Jacky and I arrived to sunny Edinburgh to go to the ASME (Association for the study of Medical Education) and spent 3 days in the lovely city.
We presented our work on MinistryofEthics.co.uk, with a focus on how we managed to develop the website from the videos, to the updated MCQs and the running of the website itself. The audience was very interested on how we managed to keep the actual costs of the website to a minimum, whilst developing such a comprehensive resource in such a short space of time (less than 4 months part time whilst juggling medical finals).
We feel that our methodology of building websites and incorporating innovative resources are not just limited to Medical Ethics and Law, and can be integrated into many other medical topics.
We garnered some excellent interest in the website, and we do hope that there will be fruitful collaborations in the future to come. We would love to hear from you, whether you were in ASME, whether you want to collaborate on any projects that you have in the same vein as MinistyrofEthics.co.uk, or just pop in to have a chat. We're very friendly :
PS: There were a few questions that was asked, that we wish we could expand upon if we had the time, so here are the complete answers:
Q) If I gave you a script, how long would it take to make a medical ethics case video?
A) Knowing what we know now, it would take less than half a day to record all the voices, make the animations and upload onto the website, if the script and the notes are accurate. In fact, when we were making the website originally, we recorded and animated 8 videos in 1 day, and went to Pizza Hut for a meal (still students after all!).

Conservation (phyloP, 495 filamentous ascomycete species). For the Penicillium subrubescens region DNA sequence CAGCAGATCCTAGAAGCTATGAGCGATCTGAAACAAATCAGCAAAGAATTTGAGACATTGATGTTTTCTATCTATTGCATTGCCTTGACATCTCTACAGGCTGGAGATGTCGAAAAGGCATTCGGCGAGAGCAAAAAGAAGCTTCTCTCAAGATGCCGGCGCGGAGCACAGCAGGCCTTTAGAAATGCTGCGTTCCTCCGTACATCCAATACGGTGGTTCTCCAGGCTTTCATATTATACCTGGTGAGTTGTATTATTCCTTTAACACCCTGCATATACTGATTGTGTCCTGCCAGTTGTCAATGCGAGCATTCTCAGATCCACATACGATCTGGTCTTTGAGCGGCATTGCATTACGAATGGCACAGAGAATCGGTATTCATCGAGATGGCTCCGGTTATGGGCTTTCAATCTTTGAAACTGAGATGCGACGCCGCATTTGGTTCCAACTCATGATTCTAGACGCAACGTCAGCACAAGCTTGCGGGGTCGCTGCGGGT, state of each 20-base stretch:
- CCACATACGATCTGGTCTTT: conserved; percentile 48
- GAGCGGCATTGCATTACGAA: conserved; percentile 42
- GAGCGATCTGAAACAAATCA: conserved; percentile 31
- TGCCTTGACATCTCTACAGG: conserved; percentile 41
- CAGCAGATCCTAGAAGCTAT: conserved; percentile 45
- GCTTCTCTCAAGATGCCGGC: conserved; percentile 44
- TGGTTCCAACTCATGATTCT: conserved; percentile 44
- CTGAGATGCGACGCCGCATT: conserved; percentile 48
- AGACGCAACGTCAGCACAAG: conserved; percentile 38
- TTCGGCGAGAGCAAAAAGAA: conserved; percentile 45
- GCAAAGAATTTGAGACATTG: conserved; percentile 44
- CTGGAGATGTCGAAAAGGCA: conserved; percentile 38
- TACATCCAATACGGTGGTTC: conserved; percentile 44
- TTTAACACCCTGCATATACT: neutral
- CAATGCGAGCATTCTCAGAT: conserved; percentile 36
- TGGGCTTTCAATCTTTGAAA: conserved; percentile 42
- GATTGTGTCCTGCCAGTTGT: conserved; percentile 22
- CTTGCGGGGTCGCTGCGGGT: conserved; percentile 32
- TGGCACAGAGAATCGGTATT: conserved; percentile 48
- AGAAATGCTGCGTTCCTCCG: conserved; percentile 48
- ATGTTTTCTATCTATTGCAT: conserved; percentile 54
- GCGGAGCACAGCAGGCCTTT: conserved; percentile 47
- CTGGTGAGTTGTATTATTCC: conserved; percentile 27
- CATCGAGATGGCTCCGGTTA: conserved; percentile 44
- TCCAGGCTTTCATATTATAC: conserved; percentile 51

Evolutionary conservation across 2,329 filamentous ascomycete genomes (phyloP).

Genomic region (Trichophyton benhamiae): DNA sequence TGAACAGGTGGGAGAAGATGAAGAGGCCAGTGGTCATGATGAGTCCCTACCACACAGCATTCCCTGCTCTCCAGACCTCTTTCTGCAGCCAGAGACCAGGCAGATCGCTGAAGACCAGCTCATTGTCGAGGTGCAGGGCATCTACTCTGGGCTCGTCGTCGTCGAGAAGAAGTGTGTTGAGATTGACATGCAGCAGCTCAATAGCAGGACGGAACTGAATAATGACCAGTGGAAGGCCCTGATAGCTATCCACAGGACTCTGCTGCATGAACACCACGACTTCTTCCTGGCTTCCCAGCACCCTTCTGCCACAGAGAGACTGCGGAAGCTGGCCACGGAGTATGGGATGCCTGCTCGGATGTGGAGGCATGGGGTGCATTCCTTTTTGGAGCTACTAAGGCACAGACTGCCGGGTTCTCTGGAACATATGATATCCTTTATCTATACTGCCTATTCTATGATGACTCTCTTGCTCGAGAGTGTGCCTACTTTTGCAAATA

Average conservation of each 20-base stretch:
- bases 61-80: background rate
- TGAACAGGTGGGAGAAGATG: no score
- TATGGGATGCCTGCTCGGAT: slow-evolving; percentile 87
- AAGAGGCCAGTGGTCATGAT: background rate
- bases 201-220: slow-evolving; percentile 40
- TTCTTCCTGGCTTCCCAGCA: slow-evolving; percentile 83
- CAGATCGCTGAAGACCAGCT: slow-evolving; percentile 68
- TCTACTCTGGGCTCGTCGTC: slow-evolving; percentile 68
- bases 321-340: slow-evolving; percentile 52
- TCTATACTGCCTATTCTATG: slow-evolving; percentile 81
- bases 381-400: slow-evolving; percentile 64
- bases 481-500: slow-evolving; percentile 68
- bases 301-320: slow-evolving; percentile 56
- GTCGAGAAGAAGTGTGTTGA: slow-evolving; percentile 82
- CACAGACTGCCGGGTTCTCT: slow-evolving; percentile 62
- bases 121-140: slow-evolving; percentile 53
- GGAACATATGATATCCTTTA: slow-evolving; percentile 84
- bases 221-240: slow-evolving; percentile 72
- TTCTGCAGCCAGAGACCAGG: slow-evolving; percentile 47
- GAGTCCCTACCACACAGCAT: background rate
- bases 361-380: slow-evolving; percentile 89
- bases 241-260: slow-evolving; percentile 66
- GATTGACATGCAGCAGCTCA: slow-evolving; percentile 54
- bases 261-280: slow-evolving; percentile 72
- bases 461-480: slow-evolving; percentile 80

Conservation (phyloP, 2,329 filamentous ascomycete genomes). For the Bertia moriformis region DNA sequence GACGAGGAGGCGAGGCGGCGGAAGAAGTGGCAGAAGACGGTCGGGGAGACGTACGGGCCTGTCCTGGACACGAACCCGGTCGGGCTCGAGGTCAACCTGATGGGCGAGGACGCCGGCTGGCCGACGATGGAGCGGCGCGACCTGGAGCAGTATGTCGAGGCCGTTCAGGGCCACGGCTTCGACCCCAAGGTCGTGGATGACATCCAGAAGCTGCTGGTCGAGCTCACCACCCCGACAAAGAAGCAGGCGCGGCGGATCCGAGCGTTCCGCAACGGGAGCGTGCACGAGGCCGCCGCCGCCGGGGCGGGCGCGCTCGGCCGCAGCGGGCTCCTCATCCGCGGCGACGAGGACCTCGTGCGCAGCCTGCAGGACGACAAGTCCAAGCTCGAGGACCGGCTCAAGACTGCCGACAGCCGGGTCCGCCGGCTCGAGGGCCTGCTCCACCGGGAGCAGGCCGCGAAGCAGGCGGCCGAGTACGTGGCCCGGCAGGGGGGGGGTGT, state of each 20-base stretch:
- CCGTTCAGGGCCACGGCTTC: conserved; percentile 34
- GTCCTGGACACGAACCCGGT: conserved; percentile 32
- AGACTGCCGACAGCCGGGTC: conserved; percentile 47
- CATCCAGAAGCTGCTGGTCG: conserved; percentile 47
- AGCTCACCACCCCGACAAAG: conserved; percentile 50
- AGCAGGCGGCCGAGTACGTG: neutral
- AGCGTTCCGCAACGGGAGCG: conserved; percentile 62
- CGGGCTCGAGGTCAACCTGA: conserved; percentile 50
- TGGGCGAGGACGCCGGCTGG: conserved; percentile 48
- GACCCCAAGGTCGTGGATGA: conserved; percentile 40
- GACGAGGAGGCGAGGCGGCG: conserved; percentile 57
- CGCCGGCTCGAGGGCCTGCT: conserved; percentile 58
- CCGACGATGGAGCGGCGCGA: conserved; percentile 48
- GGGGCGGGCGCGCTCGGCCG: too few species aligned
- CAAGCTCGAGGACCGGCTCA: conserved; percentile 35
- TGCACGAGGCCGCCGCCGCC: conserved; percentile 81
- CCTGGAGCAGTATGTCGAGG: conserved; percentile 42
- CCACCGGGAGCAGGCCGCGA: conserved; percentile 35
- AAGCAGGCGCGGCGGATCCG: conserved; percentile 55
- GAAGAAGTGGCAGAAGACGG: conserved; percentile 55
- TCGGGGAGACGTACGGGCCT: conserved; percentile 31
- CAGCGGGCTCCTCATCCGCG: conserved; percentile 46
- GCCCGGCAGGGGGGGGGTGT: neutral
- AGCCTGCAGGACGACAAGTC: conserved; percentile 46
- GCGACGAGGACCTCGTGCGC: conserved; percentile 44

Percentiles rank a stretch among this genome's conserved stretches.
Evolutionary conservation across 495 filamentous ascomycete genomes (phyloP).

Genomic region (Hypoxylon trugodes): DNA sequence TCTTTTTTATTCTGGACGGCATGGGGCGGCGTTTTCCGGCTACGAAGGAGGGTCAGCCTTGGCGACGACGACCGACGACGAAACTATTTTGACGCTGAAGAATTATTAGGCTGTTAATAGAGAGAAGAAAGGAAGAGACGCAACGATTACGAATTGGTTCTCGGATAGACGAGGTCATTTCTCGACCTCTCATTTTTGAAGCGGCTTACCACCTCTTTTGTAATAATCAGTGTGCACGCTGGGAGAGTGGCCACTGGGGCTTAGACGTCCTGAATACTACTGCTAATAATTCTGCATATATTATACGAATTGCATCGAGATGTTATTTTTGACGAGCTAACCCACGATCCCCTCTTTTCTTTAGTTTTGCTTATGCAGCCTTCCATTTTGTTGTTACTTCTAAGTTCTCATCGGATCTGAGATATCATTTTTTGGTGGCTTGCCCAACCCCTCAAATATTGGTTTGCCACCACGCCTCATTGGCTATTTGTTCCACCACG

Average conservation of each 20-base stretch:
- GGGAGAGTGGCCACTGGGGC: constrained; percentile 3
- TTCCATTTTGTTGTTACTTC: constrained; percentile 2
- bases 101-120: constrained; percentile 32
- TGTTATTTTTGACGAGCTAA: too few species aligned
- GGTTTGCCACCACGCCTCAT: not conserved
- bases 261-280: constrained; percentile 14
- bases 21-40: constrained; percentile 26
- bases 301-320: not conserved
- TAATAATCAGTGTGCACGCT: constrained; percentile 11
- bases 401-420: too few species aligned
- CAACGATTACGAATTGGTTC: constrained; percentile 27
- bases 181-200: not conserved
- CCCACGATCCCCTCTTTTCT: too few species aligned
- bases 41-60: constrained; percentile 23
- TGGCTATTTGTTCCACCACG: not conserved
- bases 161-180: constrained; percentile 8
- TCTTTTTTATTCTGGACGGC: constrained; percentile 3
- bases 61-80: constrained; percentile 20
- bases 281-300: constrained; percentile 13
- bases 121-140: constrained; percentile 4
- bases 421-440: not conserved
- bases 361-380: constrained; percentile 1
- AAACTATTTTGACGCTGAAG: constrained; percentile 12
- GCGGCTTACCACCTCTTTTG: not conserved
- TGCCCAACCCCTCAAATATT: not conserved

Q) How long did it take you to make the website?
A) We spent somewhere in the region of 4 months part time making the website. In fact, we had to have a long 2 month hiatus in the middle (minor inconvenience of sitting our medical finals!). We managed to program the MCQ database which would record the user's MCQ results, in less than 1 week. We pride ourselves on been innovative and been fast and efficient at what we do.
Q) What are your plans for the future?
A) The ASME conference gave me and Jacky some time together to brainstorm some more potential ideas to develop the website further. We are constantly updating our website with new notes and trialling out new ideas. Keep your eyes peeled, for more exciting developments and features!
Q) Has this been incorporated into any medical schools' curriculum currently.
A) Not at present. One of the main reasons why we updated the MCQ database so that users are linked to it, and users can track and see how well they are doing across all topics, is that so other medical schools can recommend the website to their students, and student can go ahead and self-assess their progress. We are more than happy to provide bespoke MCQs/learning modules to meet any particular medical schools' needs if they wished for free (even starting up a new website on a different topic!)! We are very keen on teaching. Please do contact us!
Q) Have you advertised this at all?
A) No. Well, I suppose being at ASME and presenting it does count as advertising it. One of the reasons why we haven't yet is because we wanted to make sure that the website encompasses our vision of what medical ethics and law website should be before unleashing it. We have won many prizes for our website (The Mark Brennan prize from Institute of Medical Ethics Prize for Innovation in Teaching and Learning, and the onExamination from BMJ Learning Best online e-learning resource 2011, and many more!) and now we feel that the time has come to fully unveil it. With this in mind, we will be contacting students throughout the country (as well as heads of medical ethics departments, to publicise this).
As it is, we are getting around 500 hits/week from Google searches. And as time progresses, I am sure we will achieve much more.